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Philippines

Filipinos call on church leaders to heed young

Young people from around the world to meet in Rome for pre-Synod of Bishops meeting

Roy Lagarde, Manila

Roy Lagarde, Manila

Updated: March 16, 2018 07:42 AM GMT
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Filipinos call on church leaders to heed young

Father Conegundo Garganta (center), head of the Youth Ministry of the Philippine Catholic Bishops, speaks with Alyana Therese Pangilinan and Gerald Rey Coquia, who will represent the country at a pre-synodal meeting in Rome from March 19-24. (Photo by Jire Carreon)

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Filipino delegates to a pre-synod gathering in Rome said Catholic Church leaders need to understand how young people live, think and communicate to be able to preach the Gospel.

About 300 young people from around the world will gather at the Vatican from March 19-24 for a five-day preparatory meeting for the Synod of Bishops with a youth theme in October.

"[Church leaders need] to understand and journey together with young people so that [they] will have that sense of belonging and support," said Alyana Therese Pangilinan from the Philippines.

The 23-year-old youth leader from Bacolod Diocese said it is important for the church and its leaders,"to listen and respond" to the concerns of young people as they face myriad issues.

Some quarters have expressed concern at the risk they face from extremist groups.

"It's very important to be accepting and to be a listening church," said Pangilinan, a member of the Christian Family Movement in her dioceses.

She said church leaders need to understand the "questions, hopes, fears and wounds of young people to be able to minister effectively to future generation."

The synod of bishops in October will focus on the theme of "faith and vocational discernment" among young people.

Gerald Rey Coquia, a 29-year-old youth leader from Palo Archdiocese, said there is an urgent need for priests and religious figures to engage the younger generation.

He said the church is supposed to be a "ministry of presence" and should have an "aggressive but tender embrace" for its members.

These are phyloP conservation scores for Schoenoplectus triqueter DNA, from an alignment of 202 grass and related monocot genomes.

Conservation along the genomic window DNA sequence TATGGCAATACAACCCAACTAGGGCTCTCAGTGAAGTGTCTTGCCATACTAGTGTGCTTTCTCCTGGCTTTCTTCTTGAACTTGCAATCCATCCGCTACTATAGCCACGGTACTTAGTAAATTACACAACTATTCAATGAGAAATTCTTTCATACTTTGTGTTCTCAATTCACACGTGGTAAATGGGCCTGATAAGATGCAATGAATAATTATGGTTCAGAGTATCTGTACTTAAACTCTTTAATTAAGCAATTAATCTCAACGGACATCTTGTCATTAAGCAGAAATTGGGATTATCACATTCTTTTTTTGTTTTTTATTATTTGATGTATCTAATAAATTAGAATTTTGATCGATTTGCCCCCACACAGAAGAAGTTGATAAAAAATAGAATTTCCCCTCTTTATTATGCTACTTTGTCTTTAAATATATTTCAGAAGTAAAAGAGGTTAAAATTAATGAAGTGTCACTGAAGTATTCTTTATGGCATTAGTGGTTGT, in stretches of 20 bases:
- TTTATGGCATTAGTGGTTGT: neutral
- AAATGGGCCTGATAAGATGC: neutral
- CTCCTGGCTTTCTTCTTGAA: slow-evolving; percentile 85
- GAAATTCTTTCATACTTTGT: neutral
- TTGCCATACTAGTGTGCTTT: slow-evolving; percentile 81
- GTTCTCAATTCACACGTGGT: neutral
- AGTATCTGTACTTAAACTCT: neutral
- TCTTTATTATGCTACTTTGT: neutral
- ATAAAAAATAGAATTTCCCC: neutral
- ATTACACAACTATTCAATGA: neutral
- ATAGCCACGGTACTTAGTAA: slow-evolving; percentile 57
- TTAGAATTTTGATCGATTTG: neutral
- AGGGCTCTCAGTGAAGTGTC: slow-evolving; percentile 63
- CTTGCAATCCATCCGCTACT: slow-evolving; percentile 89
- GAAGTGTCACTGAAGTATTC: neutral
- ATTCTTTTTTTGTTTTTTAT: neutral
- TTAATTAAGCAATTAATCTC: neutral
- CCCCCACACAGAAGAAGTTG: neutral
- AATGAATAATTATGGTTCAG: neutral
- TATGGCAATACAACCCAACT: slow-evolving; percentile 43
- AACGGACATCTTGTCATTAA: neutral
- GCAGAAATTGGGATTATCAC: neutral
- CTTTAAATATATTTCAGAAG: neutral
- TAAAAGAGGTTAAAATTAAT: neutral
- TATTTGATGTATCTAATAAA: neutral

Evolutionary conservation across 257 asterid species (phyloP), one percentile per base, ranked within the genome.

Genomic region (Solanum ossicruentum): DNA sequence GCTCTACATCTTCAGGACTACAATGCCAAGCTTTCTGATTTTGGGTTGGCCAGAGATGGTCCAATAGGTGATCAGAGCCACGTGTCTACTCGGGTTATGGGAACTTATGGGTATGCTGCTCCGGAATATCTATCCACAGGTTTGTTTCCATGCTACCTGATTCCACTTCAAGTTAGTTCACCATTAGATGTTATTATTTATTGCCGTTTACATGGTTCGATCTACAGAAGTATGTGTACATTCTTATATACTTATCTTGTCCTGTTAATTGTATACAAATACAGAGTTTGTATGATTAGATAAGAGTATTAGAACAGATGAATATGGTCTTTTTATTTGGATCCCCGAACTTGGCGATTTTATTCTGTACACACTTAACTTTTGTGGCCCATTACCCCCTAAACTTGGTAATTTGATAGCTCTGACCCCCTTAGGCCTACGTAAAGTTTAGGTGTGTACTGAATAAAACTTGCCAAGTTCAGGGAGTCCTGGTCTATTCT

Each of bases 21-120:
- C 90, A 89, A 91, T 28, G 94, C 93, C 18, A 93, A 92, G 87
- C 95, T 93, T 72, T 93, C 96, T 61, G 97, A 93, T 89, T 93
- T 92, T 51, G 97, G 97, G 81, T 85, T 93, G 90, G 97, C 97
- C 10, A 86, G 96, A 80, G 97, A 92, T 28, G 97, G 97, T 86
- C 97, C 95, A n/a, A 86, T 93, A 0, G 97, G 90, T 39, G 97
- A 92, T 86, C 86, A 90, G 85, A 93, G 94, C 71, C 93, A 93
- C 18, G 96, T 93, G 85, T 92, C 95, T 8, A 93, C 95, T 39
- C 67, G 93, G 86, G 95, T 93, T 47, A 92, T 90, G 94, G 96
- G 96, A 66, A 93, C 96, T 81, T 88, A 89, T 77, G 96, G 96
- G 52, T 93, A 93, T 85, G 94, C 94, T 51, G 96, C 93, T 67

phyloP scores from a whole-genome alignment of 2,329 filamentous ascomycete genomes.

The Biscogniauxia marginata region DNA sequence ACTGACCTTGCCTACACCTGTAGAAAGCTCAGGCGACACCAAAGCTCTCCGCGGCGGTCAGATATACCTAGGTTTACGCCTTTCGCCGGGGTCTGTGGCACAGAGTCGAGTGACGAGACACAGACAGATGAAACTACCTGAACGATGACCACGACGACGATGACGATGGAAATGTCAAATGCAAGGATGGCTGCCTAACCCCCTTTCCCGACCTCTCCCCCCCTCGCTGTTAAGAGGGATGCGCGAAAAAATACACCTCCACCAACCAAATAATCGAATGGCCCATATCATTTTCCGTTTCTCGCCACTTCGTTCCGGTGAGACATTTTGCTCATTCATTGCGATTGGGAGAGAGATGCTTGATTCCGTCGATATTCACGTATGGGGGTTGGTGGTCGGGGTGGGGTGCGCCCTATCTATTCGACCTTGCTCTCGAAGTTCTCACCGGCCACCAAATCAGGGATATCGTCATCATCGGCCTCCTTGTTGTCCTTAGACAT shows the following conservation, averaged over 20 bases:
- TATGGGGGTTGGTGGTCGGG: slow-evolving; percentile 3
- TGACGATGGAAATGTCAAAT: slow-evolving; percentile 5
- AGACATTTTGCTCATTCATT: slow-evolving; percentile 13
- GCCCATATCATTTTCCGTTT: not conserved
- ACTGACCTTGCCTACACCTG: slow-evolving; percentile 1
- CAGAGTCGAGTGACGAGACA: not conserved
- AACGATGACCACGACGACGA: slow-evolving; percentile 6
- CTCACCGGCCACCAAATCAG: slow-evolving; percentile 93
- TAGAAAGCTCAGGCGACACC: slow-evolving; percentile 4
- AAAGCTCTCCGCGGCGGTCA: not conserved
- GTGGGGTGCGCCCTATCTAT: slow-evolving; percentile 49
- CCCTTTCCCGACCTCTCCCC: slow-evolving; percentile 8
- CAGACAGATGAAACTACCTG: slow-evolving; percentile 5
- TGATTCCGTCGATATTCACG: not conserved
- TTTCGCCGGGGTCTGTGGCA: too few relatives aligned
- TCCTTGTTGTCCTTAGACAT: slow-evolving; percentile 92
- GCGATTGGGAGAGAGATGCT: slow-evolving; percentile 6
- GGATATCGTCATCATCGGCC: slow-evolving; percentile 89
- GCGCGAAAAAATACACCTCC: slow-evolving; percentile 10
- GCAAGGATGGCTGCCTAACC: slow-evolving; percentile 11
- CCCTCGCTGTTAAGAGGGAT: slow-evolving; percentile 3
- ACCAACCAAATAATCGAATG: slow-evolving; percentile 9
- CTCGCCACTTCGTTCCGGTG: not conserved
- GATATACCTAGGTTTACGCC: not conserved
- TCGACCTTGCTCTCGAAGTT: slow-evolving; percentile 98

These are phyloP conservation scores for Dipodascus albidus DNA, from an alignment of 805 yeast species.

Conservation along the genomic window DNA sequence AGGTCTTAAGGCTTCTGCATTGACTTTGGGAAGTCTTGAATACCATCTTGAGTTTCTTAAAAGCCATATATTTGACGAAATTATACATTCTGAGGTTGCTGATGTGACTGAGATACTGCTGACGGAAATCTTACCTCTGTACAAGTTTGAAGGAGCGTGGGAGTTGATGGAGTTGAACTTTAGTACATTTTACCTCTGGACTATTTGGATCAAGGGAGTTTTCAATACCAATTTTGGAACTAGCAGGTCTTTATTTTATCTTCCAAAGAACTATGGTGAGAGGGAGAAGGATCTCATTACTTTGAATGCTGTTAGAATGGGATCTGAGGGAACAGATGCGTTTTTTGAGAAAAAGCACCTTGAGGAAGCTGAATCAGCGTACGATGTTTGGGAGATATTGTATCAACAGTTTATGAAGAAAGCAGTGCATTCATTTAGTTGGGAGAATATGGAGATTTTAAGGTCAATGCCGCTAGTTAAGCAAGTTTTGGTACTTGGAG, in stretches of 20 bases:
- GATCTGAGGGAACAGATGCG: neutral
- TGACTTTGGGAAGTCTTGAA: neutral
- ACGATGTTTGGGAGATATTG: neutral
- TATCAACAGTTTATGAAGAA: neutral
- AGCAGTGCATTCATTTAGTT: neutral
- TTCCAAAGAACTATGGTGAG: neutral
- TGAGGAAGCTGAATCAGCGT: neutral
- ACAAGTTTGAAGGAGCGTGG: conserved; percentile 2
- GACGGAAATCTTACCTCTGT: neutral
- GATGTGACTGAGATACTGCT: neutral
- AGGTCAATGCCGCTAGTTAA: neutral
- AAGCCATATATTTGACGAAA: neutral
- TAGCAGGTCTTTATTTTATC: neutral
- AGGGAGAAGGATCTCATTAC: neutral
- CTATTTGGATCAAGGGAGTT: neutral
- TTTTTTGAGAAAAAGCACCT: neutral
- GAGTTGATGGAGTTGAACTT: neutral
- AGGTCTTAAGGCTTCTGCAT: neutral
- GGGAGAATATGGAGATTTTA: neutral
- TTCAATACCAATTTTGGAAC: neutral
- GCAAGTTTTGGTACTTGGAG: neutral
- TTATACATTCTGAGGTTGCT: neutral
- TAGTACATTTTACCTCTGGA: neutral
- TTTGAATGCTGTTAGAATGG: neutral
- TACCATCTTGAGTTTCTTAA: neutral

"This embrace should not cause pain, it should not be so tight that it hurts young people," said Coquia, who works in a local school.

"We are supposed to share the teachings of the church, but if no one knows or will give [the youth] these teachings then definitely there will be confusion among young people," he said.

Bishops' conferences around the world are expected to send participants to the preparatory meeting.

Pangilinan and Coquia went through a thorough screening process to represent the Philippines.

Father Conegundo Garganta, executive secretary of the Bishops' Commission on Youth, said Philippine Church leaders have been using "all possible means" to listen to young people.

The priest said the synod this year is an opportunity to clarify the concepts that the church has about young people and "come up with the language that will be fit in addressing their concerns."

"We speak the same language but how this language is used or delivered is a cause of hindrance for the church and for young people to meet," said Father Garganta.

Cardinal Luis Antonio Tagle of Manila said that while the church has its own views on where young people stand today, it is also important to hear opinions straight from the horse’s mouth.

"This will be an interesting synod where bishops will listen to young people, in order for them to actively help in shaping the mission of the church and the direction of the world," said the prelate.

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